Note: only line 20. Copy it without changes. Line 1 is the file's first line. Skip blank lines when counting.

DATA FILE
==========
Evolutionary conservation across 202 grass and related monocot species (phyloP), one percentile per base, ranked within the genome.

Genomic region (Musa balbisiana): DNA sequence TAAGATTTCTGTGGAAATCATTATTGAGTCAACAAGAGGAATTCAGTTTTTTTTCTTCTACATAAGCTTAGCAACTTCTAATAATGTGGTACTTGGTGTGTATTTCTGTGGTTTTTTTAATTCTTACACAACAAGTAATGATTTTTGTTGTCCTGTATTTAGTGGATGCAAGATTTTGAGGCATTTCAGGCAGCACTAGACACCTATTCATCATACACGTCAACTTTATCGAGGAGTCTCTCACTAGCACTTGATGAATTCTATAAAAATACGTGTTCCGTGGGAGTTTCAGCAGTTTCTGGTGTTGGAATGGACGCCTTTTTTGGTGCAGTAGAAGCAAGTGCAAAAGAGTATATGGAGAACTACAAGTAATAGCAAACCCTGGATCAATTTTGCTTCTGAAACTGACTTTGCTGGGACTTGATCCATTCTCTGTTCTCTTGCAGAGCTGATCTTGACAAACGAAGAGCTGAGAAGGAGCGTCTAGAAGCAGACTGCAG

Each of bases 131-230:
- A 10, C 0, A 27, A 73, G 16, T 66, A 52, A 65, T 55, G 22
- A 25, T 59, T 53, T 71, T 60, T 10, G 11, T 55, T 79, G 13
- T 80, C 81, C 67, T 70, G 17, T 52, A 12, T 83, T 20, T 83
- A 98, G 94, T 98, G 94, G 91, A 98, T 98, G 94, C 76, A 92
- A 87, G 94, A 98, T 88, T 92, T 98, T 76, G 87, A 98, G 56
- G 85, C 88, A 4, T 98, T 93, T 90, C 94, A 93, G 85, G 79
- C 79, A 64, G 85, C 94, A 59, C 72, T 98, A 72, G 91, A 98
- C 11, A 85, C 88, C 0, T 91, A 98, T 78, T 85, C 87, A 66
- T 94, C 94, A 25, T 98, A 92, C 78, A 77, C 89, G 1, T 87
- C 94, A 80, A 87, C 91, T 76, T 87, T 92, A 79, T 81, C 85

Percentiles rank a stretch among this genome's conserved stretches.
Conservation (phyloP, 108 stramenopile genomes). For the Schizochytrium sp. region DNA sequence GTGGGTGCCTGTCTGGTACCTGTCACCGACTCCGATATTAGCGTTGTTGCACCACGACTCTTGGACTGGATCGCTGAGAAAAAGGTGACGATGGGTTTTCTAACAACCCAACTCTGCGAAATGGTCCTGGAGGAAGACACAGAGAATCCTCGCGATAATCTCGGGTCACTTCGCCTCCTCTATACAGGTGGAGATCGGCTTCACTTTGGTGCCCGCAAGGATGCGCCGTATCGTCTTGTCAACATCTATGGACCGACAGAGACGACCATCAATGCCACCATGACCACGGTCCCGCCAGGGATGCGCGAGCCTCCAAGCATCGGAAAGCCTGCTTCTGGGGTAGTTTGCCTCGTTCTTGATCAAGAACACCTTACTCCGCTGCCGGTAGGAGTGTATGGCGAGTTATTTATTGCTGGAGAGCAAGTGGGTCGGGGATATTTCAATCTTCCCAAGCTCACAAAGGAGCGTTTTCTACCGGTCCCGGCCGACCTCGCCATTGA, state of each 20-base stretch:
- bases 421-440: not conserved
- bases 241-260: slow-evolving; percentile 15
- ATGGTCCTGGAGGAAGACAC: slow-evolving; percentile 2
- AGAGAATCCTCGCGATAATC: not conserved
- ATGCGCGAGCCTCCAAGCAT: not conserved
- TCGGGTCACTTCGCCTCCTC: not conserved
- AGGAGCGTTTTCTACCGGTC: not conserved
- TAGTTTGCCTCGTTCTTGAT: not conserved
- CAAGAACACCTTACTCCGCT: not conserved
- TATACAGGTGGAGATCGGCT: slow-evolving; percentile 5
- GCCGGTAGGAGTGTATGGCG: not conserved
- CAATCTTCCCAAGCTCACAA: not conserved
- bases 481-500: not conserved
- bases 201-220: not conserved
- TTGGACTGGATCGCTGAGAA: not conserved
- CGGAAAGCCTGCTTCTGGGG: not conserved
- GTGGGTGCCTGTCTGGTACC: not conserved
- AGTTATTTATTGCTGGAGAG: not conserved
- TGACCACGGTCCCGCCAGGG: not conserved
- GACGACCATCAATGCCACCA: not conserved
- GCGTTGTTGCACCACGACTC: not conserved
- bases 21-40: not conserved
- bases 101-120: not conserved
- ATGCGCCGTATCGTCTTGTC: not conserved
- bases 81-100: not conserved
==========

- ATGCGCGAGCCTCCAAGCAT: not conserved